After struggling to finish at the rim for most of the night, Damian Lillard made a surprisingly easy go-ahead layup with six seconds to play to give the Trail Blazers a 90-89 victory against the Suns Wednesday night at the Moda Center.
“It was uncontested,” said Lillard of his game-winning layup. “I mean, I got straight to the rim. I missed a couple where I was right at the rim but that was the one that counted. When it get to that part of the game I forget about everything else. I wanted to be in that situation, I’m glad we were able to execute.”
The win was Portland’s fourth-straight and their first against the Suns, a team that beat the Trail Blazers in Phoenix on opening night.
The Trail Blazers struggled for much of the game, shooting just 38 percent from the field through three quarters. Luckily the Suns, a team that looked like a well-oiled offensive machine in the first contest, weren’t much better, as both teams found it nearly impossible to get any kind of rhythm offensively.
“I give Phoenix a lot of credit,” said Trail Blazers head coach Terry Stotts. “They play hard. I don’t think anybody could watch that game and come away with the feeling how hard Phoenix plays. They compete with you, they compete for the catches, they push out post ups, they’re physical in the paint, they go after the ball, they’re active with their hands. So give Phoenix a lot of credit on their defense.”
After playing just five minutes in Monday’s night’s victory against the the Pistons, Thomas Robinson got into the game early in place of LaMarcus Aldridge, who was forced to take a seat early in the first quarter after being called for two offensive fouls.
“As far as mentally being strong I think I’m stronger when it comes to that,” said Robinson of being called upon despite barely playing on Monday. “Went through a rough year last year so I know to keep my calm. I know I only played five minutes last game but you never know what happens. LA came out and got two quick fouls tonight and my name was called called.”
Robinson immediately made an impact, scoring six points and grabbing two rebounds in his first six minutes on the court. He would later be the catalyst for Portland’s comeback in the fourth quarter, starting the quarter off with a dunk, followed by a steal, followed by a trip to the free throw line. But it was his ferocious put-back dunk with 8:02 to play that sent a shock wave through the arena and awakened the Moda Center crowd.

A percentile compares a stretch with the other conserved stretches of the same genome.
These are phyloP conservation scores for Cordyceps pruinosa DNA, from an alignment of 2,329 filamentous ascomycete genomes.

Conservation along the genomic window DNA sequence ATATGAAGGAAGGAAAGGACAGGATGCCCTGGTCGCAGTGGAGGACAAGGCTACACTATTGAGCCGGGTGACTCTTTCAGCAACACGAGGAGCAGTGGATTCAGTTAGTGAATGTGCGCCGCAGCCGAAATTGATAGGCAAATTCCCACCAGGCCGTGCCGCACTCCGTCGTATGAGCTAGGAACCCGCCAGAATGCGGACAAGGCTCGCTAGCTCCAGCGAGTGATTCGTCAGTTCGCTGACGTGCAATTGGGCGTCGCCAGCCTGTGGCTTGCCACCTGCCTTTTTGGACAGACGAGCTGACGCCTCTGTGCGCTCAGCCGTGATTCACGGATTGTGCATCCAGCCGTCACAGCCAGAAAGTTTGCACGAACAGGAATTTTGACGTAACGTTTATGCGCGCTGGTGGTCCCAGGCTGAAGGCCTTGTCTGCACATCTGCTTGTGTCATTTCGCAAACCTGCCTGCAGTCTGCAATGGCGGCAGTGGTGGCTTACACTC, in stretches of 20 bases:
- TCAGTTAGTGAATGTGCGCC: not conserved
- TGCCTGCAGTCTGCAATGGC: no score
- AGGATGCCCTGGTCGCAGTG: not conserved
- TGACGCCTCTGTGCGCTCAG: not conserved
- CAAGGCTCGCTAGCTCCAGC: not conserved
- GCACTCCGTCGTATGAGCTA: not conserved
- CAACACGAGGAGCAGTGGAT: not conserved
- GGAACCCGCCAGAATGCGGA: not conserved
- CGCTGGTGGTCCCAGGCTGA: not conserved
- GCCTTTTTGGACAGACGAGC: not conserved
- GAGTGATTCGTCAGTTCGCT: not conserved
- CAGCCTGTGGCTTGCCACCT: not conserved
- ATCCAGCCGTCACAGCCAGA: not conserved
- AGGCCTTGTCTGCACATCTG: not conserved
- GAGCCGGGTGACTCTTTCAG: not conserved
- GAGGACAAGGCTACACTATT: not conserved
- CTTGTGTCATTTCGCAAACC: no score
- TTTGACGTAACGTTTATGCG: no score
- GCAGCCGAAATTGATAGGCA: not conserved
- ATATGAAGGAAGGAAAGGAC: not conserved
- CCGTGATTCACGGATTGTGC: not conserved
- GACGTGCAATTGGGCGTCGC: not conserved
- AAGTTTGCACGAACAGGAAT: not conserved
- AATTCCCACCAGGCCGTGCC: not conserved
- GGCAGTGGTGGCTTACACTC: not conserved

“I think the game could have gone either way at that point,” said Lillard of Robinson’s dunk. “What happened could have happened. He dunked it, everybody got excited, the crowd got behind us and I think it kind of made us believe a little bit more. Not that we didn’t believe but everybody was fired up. He definitely led the comeback.”
Robinson would miss two-straight free throws, prompting the Suns to take the surprising step of intentionally fouling Robinson on the ensuing possession (he would make one of two) but still finished the quarter with eight points, six rebounds and the game with a career-high tying 15 points and eight rebounds.
“Thomas Robinson came in and gave us a lot of energy and got us back into the game,” said Terry Stotts. “That sparked the team, it sparked the crowd and got us back into it.”
The Trail Blazers called a timeout with 11 seconds to play and the Suns leading 89-88, allowing Portland to advance the ball to past midcourt. Batum in-bounded the ball to Lillard, who came around an Aldridge screen at the top of the three-point line. The screen took Suns guard Eric Bledsoe out of the play while Suns forward Channing Frye neglected to rotate over to Lillard, choosing instead to stick to Aldridge, presumably to defend against the pick and pop. From there, Lillard was left with a wide open lane to the basket.
“We ran it exactly how we drew it up,” said Lillard. “We ran a quick inbounds like we always do, I got the ball. We wanted to get right into it so maybe we could get an offensive rebound. It was a pick and roll with me and LA and I came off and as soon as I came off it was just wide open. It was an easy read.”
On the ensuing possession, Suns guard Eric Bledsoe was isolated with Nicolas Batum at the top of three-point line with six seconds to play. Bledsoe drove and put up a high-arching attempted at the rim over Batum’s outstretched arms, but the shot careened off the rim. Both PJ Tucker and Markieff Morris would have tip-in opportunities, but neither was able to get the putback to fall and the Trail Blazers escaped with a one-point victory in front of a jubilant crowd of 19,537.
“That was a long six seconds,” said Wesley Matthews. “I think we had a foul to give, too. I guess we earned it. We gought through not playing very well. They played well and we took a lot of their good punches. We just continued to play the right way, playing hard and the ball bounced our way.”
Lillard finished the game with 11 points on four of 13 shooting to go along with eight assists, three rebounds and two steals. Robin Lopez kept the Trail Blazers in the game early and logged his third-consecutive double-double with 13 points, 15 rebounds, a career-high. Aldridge shrugged off a tough shooting first have to also managed a double-double with 12 points and 12 rebounds.
Matthews hit two timely three-pointers in the fourth quarter to finish with 11 points and two rebounds. Mo Williams rounded out Portland’s double digit scorers 12 points on five of 10 shooting, which helped the Trail Blazers bench tie a season-high in points with 34. Williams also added three assists and two rebounds.
Next up, the Trail Blazers embark on a four-game Eastern Conference road trip starting in Boston against the Celtics. Tipoff is scheduled for 4:30 PM.